Jewish World Review April 24, 2002 / 13 Iyar, 5762

Ian Shoales

Ian Shoales
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Consumer Reports

From child murderer to milk hawker | According to legend, La Llorona drowned her children in a jealous rage, and now spends eternity wandering, and weeping for them. If she sees actual children, the tale goes, she frequently mistakes them for her own, and jumps with them into the deeps. Apparently, Mexican parents have been using her for centuries as a means to keep their children indoors after dark: "Don't go down by the river, La Llorona will get you."

Now, from beyond the grave, in addition to her child-frightening duties, La Llorona is selling milk.

The latest in the series of "Got Milk?" spots shows La Llorona weeping and wandering through a darkened house, where a man lies sleeping, a book called THE LEGEND OF LA LLORONA on his chest (to clarify events for us non-Latinos in the viewing audience, I guess). She picks up a pastry and goes to the refrigerator, where she sees a carton of milk. She murmurs in delight, "Leche!"

But, of course, the carton is empty-- the cartons are always empty in "Got Milk?" commercials. She begins to wail again, and slams the refrigerator door in our viewing faces.

According to the "Got Milk?" web site, "La Llorona is the first-ever Got Milk? TV ad to target bicultural Latino teens."

Well, I guess bicultural Latino teens need their milk too-- at least those of them who are not lactose intolerant. But even with tongue stuck firmly in cheek, I don't exactly see how an ad featuring a child-murdering phantom is going to move product.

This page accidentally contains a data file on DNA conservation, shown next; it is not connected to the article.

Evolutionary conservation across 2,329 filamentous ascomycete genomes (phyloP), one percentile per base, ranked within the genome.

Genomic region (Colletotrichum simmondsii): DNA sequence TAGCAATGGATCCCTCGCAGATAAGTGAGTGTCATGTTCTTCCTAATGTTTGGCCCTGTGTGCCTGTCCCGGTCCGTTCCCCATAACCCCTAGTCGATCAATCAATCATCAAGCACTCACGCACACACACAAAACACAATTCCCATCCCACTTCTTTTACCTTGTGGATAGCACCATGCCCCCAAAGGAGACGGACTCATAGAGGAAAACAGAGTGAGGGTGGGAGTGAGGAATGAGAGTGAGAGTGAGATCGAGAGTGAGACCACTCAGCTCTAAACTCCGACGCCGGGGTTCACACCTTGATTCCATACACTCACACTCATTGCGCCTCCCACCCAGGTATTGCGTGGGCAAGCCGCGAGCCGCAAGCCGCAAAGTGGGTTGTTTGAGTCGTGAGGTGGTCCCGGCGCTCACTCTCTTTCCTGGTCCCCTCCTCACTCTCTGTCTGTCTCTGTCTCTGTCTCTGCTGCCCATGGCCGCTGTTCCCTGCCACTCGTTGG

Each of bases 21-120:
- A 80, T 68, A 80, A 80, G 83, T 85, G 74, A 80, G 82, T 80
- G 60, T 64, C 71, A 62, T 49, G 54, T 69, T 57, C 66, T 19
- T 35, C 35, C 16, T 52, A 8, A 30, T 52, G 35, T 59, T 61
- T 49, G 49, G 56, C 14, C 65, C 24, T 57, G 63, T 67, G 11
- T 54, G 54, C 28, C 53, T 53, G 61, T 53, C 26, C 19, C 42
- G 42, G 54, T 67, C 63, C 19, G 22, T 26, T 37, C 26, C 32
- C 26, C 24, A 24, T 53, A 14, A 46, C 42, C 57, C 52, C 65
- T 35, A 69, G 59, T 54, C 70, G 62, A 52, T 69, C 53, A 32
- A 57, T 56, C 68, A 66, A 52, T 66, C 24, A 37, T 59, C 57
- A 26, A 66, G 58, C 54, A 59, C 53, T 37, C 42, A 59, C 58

But then again, I'm no marketing expert. Maybe the way to capture those coveted niche is to woo them with monsters. We might see Medusa, for instance, in her lair, enjoying a tasty snack of petrified Greeks, when she discovers she's out of milk. She becomes so upset, she picks up a mirror and turns herself into stone. Or the Sphinx, waylaying a traveler with the riddle, "Got Milk?"

But then again, these are creatures from Greek myths. I don't know how good a market for milk Greeks are, unless it's goat's milk. Cow milk and baclava sounds like a lethal combination to me.

If you really want to target a niche market, me, for example, you might want to try terrorizing me with figures from real life-- telemarketers, say.

Frankly, if I get a phone call during dinnertime, I'd rather be begged for milk than cash. Besides, I don't have cash, but I do happen to have a half gallon of two per cent in the fridge, expiration date December 28, 2001. Give me a call, it's yours.

JWR contributor Ian Shoales is the author of, among others, Not Wet Yet: An Anthology of Commentary. Comment by clicking here.


04/10/02: New realities
03/21/02: You did it your way? I have to kill you now!
03/12/02: Life in the warehouse
01/28/02: Shoes and food
01/24/02: Suspension of disbelief has nothing to do with whether we accept something as real or not
01/22/02: Save the Grand Ole Opry?
12/15/01: If you truly want to appeal to the lowest common denominator
12/11/01: KNITTING!
12/07/01: Conspiracy by the 'fat suit' lobby?
12/04/01: The future of comic books
11/15/01: Literary tips in a jar
11/12/01: The ectoplasm of a ghost economy
11/05/01: Sumner Redstone's passions
10/31/01: My irony
10/29/01: Even in wartime, America can still bring it home
10/25/01: Ad memories
10/17/01: Pathetic me
10/08/01: War time lite
10/01/01: Confessions of a sarcastic scribe
09/11/01: The end of Mom
09/07/01: Boy Loses Girl, Boy Bites Girl, Boy Gets Girl
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07/26/01: The Bride of Science
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07/13/01: Applying Newton's First Law of Physics to textbooks
07/10/01: The dumb and the dead

© 2001, Ian Shoales